When road accidents involving big rigs or 18-wheelers happen, two possible consequences can be serious injuries to, or death of, the victim. This is due to the huge size and great weight of trucks, making their mere presence on the road a potential threat to smaller motor vehicles.
An 11-hour cross-county drive is a very common chore to many truck drivers, so that despite a couple of hours sleep at their truck’s sleeper berth, fatigue can easily set in, worsened sometimes by stress caused by the need to deliver an important cargo on time. While there are laws in place to prevent truckers from driving while fatigued, the sad truth of the matter is they are not always followed.
But fatigue and stress (plus driver error) are not the only causes of truck accidents that have been identified by the National Highway Traffic Safety Administration (NHTSA), an arm of the US Department of Transportation. According to the NHTSA, the unrestrained use of cell phone, while driving, has also contributed greatly in increasing in the number of injuries and fatalities due to truck accidents.
After the prohibition of the use of cell phones or hand-held phones while driving, the DOT issued another mandate, particularly on the use of a bluetooth headset by commercial drivers (which includes bus, corporate fleet and truck drivers). This federal law took effect on January 1, 2013 and those who are caught violating this law can suffer a fine amounting to $2,750; repeated violation will mean payment of the same amount (for each repeat act) plus banning from operating any type of commercial vehicle.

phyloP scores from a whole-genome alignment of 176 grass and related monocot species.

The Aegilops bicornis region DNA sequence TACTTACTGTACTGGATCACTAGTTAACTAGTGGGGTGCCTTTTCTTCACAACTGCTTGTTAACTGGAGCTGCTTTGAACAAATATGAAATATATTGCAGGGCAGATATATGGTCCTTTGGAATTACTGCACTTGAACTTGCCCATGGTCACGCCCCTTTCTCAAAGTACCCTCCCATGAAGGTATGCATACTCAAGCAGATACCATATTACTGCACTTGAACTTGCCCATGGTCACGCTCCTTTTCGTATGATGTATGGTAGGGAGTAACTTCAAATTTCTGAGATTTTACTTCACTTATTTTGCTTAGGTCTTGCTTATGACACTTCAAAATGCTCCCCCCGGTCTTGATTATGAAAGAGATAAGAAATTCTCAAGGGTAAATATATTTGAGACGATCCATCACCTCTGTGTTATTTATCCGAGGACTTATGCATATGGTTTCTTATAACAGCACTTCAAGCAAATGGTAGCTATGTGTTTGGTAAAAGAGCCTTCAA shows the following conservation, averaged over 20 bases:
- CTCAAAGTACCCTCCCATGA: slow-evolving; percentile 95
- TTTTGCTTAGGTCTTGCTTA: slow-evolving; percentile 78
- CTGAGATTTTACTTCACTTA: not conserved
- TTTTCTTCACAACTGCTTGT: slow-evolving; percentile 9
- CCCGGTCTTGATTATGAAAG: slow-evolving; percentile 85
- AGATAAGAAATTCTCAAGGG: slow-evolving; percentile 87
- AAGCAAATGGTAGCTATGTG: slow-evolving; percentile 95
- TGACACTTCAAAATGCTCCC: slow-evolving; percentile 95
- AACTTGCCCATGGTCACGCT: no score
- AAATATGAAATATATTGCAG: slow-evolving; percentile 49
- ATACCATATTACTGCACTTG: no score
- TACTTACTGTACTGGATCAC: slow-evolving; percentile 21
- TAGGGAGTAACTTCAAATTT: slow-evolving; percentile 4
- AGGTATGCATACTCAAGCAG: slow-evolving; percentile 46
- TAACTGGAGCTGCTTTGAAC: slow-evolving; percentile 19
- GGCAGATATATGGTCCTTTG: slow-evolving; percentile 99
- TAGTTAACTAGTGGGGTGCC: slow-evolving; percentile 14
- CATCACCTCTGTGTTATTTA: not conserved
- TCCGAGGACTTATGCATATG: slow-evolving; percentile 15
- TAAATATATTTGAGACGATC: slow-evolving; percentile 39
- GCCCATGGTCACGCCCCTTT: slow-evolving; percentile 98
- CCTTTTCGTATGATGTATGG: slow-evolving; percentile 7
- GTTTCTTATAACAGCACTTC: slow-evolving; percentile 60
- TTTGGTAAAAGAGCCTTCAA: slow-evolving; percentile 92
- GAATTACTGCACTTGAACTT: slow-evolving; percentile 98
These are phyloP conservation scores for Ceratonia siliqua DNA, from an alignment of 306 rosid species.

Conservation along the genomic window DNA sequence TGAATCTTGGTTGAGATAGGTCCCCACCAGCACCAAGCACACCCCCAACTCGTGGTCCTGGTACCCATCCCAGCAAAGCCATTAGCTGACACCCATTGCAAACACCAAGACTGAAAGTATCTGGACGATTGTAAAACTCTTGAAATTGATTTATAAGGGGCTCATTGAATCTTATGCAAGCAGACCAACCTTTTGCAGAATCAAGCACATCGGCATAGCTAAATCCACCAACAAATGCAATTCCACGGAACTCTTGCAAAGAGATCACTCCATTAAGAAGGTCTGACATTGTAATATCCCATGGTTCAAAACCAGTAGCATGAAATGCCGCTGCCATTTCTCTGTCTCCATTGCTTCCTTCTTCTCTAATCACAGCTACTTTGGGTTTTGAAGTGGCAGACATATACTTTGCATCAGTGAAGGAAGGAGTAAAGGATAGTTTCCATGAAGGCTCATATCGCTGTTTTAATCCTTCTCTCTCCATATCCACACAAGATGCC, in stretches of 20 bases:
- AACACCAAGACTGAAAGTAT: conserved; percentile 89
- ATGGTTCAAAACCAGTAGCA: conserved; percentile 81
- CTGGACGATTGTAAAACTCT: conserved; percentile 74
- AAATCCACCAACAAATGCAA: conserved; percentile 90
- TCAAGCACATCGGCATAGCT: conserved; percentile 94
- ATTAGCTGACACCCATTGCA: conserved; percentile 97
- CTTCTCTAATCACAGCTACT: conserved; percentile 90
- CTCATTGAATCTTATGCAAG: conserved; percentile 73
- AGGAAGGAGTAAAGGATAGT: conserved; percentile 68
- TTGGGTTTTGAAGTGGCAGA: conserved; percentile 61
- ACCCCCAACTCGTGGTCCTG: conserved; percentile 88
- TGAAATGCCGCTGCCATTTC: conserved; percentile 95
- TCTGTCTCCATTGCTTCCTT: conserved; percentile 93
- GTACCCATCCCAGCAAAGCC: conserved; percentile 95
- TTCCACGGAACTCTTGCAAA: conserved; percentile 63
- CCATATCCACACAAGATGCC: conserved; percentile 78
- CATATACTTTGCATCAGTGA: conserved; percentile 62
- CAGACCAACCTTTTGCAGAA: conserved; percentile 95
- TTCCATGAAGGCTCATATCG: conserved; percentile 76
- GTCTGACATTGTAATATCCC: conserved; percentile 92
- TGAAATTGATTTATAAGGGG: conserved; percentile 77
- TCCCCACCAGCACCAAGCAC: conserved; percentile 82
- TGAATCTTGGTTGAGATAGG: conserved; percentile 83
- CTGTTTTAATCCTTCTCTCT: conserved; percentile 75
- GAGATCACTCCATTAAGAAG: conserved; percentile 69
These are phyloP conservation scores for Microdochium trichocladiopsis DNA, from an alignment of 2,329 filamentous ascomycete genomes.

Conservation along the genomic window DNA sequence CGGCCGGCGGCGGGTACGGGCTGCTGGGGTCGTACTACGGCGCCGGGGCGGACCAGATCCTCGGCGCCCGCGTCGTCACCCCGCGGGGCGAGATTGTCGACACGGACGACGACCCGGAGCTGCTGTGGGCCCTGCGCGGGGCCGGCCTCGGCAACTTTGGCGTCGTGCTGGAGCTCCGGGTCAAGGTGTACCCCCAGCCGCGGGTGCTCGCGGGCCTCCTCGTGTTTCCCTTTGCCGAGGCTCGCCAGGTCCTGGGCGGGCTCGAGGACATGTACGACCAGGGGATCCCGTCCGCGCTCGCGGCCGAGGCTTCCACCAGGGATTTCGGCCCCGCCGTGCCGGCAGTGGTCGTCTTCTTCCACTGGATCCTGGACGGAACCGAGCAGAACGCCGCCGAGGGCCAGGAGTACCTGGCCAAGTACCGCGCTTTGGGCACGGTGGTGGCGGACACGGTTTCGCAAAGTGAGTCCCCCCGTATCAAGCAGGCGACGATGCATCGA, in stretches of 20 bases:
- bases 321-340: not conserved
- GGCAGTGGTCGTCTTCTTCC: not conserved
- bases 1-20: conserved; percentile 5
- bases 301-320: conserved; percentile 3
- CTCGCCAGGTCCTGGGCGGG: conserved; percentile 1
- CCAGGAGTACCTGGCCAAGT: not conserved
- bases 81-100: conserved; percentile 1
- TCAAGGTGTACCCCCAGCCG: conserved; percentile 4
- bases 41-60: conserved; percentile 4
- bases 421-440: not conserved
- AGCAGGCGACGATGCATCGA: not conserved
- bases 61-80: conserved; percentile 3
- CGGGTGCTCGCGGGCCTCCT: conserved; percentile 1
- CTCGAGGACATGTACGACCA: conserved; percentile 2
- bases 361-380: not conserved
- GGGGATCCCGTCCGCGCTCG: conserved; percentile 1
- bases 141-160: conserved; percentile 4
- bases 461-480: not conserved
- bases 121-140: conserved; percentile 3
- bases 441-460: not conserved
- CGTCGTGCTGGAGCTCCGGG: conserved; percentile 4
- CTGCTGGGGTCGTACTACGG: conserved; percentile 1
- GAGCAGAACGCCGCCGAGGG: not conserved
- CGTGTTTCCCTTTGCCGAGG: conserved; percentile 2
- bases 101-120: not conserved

A trucker Bluetooth headset is a device that enables a two-way connection via a wireless technology called Bluetooth. Besides the headset design, some Bluetooth products can be fitted to an ear or may be placed inside specially-designed caps. Although designed for truckers, police and regular drivers have also found the device as a perfect item that will make driving much safer.